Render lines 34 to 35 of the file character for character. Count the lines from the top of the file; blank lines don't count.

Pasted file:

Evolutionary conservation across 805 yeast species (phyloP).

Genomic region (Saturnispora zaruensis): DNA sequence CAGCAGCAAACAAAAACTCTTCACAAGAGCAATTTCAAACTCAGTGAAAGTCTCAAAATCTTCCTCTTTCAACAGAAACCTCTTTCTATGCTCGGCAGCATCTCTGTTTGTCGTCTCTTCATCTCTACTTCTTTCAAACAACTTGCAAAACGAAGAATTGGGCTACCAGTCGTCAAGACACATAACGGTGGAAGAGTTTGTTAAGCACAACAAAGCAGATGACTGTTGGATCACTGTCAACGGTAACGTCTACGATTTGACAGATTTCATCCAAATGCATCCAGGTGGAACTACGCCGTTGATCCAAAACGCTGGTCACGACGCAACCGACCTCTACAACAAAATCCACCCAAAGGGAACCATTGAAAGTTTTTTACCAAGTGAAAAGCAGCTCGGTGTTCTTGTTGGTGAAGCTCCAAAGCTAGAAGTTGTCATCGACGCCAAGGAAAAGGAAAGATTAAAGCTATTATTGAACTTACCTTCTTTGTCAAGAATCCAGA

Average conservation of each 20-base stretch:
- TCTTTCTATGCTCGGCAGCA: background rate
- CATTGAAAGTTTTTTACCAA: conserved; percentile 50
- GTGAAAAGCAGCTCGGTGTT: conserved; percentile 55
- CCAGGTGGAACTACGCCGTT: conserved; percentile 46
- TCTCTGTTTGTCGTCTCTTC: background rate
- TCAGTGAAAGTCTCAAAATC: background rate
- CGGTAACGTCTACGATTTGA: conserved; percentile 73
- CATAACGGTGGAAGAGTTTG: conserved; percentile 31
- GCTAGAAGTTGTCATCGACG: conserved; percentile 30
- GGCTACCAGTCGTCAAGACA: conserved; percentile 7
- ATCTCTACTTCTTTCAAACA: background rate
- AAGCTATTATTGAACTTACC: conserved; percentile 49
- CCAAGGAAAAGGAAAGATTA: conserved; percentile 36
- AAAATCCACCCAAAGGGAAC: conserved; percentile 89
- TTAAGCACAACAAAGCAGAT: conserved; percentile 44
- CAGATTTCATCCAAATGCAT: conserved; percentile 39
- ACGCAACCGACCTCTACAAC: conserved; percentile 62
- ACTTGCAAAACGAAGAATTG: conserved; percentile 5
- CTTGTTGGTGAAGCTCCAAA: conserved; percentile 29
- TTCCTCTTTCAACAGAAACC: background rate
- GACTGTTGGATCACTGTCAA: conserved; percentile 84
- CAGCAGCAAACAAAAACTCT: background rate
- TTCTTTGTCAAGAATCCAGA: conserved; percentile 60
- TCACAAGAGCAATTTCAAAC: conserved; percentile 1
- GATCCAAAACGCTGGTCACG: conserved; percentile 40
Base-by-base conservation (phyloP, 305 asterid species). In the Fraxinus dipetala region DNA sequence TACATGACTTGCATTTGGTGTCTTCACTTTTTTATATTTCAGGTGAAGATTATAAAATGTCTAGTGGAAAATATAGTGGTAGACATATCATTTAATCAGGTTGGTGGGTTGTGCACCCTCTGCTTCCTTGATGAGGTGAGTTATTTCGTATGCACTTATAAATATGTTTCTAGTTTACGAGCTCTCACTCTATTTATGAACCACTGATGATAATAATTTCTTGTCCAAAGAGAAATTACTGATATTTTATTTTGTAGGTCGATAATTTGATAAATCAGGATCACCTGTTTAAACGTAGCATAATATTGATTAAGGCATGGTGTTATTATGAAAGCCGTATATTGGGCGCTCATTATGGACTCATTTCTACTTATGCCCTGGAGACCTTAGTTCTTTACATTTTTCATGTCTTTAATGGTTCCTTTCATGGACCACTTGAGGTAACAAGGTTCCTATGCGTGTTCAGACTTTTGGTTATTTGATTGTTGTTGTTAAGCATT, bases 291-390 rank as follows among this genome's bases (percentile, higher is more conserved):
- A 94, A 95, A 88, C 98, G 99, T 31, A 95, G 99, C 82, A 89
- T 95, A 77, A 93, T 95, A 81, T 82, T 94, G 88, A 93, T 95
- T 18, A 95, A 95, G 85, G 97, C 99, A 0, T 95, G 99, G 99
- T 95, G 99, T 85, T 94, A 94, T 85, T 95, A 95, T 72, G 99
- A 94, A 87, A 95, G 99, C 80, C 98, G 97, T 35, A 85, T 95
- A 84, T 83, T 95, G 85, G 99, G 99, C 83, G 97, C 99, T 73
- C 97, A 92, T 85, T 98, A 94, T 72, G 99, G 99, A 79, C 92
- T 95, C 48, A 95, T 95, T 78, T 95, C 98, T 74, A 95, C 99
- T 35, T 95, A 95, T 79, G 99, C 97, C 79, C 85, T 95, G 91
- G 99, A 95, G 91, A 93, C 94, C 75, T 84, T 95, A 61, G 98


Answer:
- A 94, A 87, A 95, G 99, C 80, C 98, G 97, T 35, A 85, T 95
- A 84, T 83, T 95, G 85, G 99, G 99, C 83, G 97, C 99, T 73